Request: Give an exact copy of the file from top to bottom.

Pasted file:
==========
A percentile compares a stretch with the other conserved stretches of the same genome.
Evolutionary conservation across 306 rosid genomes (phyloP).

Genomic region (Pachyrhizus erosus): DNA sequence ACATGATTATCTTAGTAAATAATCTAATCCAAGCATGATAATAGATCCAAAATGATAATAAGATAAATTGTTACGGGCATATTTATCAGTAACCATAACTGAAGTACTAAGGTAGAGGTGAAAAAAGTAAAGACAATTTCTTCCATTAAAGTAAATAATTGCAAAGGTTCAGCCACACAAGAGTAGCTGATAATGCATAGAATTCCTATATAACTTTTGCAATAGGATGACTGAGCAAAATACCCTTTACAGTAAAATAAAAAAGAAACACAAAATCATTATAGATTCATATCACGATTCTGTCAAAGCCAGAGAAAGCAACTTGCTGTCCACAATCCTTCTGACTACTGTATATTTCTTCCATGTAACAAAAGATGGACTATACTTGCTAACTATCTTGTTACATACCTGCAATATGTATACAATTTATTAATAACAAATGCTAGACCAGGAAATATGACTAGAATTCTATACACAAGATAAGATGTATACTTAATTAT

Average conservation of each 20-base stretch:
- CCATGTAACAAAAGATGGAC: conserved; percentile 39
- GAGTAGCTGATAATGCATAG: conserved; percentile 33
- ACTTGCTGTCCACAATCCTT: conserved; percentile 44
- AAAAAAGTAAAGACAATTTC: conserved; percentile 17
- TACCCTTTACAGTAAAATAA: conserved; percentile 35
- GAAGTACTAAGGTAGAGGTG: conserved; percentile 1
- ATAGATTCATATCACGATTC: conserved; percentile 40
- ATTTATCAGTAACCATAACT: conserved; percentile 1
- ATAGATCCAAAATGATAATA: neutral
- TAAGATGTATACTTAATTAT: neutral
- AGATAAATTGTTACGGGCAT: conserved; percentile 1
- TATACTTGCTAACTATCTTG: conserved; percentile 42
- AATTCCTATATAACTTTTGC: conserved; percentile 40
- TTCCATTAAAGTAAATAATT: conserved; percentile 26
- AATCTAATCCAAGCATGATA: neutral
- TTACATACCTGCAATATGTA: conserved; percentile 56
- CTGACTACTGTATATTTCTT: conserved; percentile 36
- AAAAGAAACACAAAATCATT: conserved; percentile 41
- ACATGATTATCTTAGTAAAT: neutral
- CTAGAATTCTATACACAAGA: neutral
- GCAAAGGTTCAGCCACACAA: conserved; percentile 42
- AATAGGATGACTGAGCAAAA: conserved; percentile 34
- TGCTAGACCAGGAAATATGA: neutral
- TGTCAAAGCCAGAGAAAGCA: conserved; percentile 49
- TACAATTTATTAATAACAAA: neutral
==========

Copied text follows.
A percentile compares a stretch with the other conserved stretches of the same genome.
Evolutionary conservation across 306 rosid genomes (phyloP).

Genomic region (Pachyrhizus erosus): DNA sequence ACATGATTATCTTAGTAAATAATCTAATCCAAGCATGATAATAGATCCAAAATGATAATAAGATAAATTGTTACGGGCATATTTATCAGTAACCATAACTGAAGTACTAAGGTAGAGGTGAAAAAAGTAAAGACAATTTCTTCCATTAAAGTAAATAATTGCAAAGGTTCAGCCACACAAGAGTAGCTGATAATGCATAGAATTCCTATATAACTTTTGCAATAGGATGACTGAGCAAAATACCCTTTACAGTAAAATAAAAAAGAAACACAAAATCATTATAGATTCATATCACGATTCTGTCAAAGCCAGAGAAAGCAACTTGCTGTCCACAATCCTTCTGACTACTGTATATTTCTTCCATGTAACAAAAGATGGACTATACTTGCTAACTATCTTGTTACATACCTGCAATATGTATACAATTTATTAATAACAAATGCTAGACCAGGAAATATGACTAGAATTCTATACACAAGATAAGATGTATACTTAATTAT

Average conservation of each 20-base stretch:
- CCATGTAACAAAAGATGGAC: conserved; percentile 39
- GAGTAGCTGATAATGCATAG: conserved; percentile 33
- ACTTGCTGTCCACAATCCTT: conserved; percentile 44
- AAAAAAGTAAAGACAATTTC: conserved; percentile 17
- TACCCTTTACAGTAAAATAA: conserved; percentile 35
- GAAGTACTAAGGTAGAGGTG: conserved; percentile 1
- ATAGATTCATATCACGATTC: conserved; percentile 40
- ATTTATCAGTAACCATAACT: conserved; percentile 1
- ATAGATCCAAAATGATAATA: neutral
- TAAGATGTATACTTAATTAT: neutral
- AGATAAATTGTTACGGGCAT: conserved; percentile 1
- TATACTTGCTAACTATCTTG: conserved; percentile 42
- AATTCCTATATAACTTTTGC: conserved; percentile 40
- TTCCATTAAAGTAAATAATT: conserved; percentile 26
- AATCTAATCCAAGCATGATA: neutral
- TTACATACCTGCAATATGTA: conserved; percentile 56
- CTGACTACTGTATATTTCTT: conserved; percentile 36
- AAAAGAAACACAAAATCATT: conserved; percentile 41
- ACATGATTATCTTAGTAAAT: neutral
- CTAGAATTCTATACACAAGA: neutral
- GCAAAGGTTCAGCCACACAA: conserved; percentile 42
- AATAGGATGACTGAGCAAAA: conserved; percentile 34
- TGCTAGACCAGGAAATATGA: neutral
- TGTCAAAGCCAGAGAAAGCA: conserved; percentile 49
- TACAATTTATTAATAACAAA: neutral